I remembered what it was like in those early days as I read the Qur’an over and over. I remembered how I agreed with every major point that was written yet, held back and held on to what I believed. I remembered that it wasn’t until I meditated on the question presented in this verse that I was able to convince myself that I was brave enough to become a Muslim.

If given clear proofs and presented clear truths, will you still hold on to your former beliefs and practices because that’s what your forefathers did?

This question transformed, challenged, and made me question who I was as a person. It was as if I were being asked what I would say to a person who knowingly crossed a bridge after being warned about the imminent collapse especially if that person accepted the warning as credible. I would call that person a fool and believe anyone would. This is the closest I can come to explaining what the debate that waged within me was like in those days prior to my conversion.

Although, I had read the Qur’an cover to cover had accepted a great many truths within, I refused to make the decision to convert. It wasn’t until I realized that I was that guy walking across the bridge that I understood that I continued to walk anyway because I was concerned about what my family, friends, and command would say.

It was much easier in my mind to continue with business as usual even though I knew that my outlook on this life and my place within this world was dramatically altered. I felt that it was easier. I could continue with my life paying lip service to God concerning my faults because after all I was already “forgiven” right?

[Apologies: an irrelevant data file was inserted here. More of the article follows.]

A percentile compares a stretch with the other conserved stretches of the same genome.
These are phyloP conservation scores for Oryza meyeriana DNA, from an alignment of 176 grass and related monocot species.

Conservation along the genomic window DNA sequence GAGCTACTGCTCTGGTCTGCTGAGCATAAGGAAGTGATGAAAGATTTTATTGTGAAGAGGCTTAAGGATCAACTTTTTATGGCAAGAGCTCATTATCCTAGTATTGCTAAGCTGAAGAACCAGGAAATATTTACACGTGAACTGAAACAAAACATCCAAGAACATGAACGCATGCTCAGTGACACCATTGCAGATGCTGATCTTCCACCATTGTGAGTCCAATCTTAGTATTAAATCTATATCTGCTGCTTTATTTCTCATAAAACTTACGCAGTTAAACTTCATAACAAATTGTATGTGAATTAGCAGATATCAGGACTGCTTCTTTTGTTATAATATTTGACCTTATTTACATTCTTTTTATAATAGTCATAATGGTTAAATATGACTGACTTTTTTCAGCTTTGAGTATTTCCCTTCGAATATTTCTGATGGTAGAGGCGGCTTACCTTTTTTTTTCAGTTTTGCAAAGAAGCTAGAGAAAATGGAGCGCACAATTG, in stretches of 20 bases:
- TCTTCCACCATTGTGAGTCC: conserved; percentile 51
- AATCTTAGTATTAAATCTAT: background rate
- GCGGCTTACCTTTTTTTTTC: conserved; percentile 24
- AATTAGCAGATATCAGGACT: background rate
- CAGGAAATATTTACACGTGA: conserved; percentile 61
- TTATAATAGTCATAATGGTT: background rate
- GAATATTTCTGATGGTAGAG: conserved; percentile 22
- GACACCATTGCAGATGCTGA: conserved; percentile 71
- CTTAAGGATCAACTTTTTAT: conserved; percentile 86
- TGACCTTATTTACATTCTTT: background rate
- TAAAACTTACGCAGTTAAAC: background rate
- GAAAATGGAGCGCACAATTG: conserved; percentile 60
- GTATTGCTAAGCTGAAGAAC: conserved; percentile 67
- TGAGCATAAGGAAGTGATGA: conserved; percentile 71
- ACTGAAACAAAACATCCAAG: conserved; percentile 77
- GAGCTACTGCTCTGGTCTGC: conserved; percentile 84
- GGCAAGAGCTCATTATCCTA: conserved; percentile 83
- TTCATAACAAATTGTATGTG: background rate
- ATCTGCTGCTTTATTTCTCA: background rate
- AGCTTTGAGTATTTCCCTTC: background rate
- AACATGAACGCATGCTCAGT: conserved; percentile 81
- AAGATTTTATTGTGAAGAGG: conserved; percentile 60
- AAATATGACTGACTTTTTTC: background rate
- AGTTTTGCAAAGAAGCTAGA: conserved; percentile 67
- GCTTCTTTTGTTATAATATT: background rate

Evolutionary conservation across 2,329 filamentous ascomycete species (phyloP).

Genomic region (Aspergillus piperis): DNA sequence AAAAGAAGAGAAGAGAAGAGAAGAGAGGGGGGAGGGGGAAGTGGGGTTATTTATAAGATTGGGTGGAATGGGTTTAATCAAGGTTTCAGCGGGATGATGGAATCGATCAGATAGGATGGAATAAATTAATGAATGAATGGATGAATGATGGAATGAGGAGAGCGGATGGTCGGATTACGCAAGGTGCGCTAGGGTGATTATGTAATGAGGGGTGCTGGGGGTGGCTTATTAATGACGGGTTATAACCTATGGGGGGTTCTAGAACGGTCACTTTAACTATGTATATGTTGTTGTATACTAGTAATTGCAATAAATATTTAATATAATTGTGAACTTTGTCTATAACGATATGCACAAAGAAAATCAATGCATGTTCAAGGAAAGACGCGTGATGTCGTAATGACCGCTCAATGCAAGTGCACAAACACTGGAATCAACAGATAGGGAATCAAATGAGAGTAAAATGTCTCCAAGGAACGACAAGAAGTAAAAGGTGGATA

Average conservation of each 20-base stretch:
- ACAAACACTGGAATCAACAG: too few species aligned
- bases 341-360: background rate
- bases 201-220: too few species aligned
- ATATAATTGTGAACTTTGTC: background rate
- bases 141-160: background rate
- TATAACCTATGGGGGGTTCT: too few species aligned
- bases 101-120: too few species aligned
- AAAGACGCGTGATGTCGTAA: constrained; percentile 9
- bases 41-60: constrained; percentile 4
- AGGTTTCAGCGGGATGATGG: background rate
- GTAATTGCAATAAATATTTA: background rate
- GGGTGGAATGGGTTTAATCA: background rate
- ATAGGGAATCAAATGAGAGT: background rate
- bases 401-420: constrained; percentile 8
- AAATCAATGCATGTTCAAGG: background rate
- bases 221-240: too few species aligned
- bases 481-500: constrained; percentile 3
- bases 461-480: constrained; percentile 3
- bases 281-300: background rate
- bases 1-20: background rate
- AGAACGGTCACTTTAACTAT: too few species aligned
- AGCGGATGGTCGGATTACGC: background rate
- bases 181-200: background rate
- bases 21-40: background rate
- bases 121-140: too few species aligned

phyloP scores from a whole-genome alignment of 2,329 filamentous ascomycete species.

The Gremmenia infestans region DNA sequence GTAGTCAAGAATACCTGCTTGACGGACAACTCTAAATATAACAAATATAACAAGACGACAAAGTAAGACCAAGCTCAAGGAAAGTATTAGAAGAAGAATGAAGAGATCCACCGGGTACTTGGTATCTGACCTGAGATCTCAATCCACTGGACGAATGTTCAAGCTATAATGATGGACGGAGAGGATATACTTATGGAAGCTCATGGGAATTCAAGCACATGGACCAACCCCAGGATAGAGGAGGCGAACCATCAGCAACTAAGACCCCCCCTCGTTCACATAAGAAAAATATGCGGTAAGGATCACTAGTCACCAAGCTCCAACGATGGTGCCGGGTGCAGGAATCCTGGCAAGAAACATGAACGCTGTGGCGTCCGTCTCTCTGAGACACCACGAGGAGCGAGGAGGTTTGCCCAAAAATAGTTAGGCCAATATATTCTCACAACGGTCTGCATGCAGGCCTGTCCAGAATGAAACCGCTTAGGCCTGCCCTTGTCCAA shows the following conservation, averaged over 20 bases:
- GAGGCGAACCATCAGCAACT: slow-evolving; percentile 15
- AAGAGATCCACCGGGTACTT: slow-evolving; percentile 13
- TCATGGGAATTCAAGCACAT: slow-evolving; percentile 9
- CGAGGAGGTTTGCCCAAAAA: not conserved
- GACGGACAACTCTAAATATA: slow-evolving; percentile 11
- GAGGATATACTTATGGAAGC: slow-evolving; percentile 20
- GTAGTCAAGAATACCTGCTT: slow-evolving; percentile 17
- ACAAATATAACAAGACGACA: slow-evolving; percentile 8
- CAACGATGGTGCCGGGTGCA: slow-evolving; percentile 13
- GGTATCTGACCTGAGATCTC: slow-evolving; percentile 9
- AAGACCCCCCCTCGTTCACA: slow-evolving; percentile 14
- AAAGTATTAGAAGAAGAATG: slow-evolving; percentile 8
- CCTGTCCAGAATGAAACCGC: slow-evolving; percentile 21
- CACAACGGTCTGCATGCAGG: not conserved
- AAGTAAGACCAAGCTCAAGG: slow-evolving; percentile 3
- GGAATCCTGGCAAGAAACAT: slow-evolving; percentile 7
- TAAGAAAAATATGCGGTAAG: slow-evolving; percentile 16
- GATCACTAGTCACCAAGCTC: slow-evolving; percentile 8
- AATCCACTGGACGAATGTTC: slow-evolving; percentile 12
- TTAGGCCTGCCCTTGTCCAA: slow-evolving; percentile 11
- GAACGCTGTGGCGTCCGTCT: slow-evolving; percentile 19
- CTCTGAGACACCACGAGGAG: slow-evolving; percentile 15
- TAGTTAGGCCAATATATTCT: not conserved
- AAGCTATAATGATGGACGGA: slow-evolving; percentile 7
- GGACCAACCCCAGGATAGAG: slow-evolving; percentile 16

Eventually, I chose not to cross that bridge heeding the warning and the rest is history. I wonder how many people cross that bridge daily and the emotional and spiritual turmoil that choice must create within one’s mind and thoughts.

How many people knowingly live unfulfilled lives because they choose not to embrace those the truths that they have internally and readily accepted? How many of us go through the motions afraid to be who we choose to be because we are too afraid to offend or hurt those whom we love?

For years, I struggled worrying about the way my family viewed my conversion and dutifully toed the line in my rhetoric careful not to inflame passions and fears that somehow my beliefs were a rejection of them. I realize now that I would only be hurting myself in the end if I continued to bite my tongue when asked about these sensitive and delicate matters.

It boggles the mind when I consider how many people could I have potentially influenced for the better if I had clearer with my words. How many times have my words been read or circulated? I don’t imagine that I’m important in the big scheme of things, however I can’t shake the thought that if but one person over the years found themselves walking toward bridge, and stumbled upon my words, that maybe I were just a little clearer, that I could I have been a catalyst in preventing their crossing.

I truly believe there are many people follow what they do because it’s all they know. There’s a false sense of comfort and security in routine and avoiding change. Often this sense of comfort is justified because people don’t want to offend their loved ones.

I have encountered many Christians in my time as a Muslim that readily accept many Qur’anic teachings and lessons. They listen to Muslims quote the Qur’an and nod their heads in agreement, but for whatever reason won’t explore Islam any further than the lecture, interfaith event, or dialogue they have attended.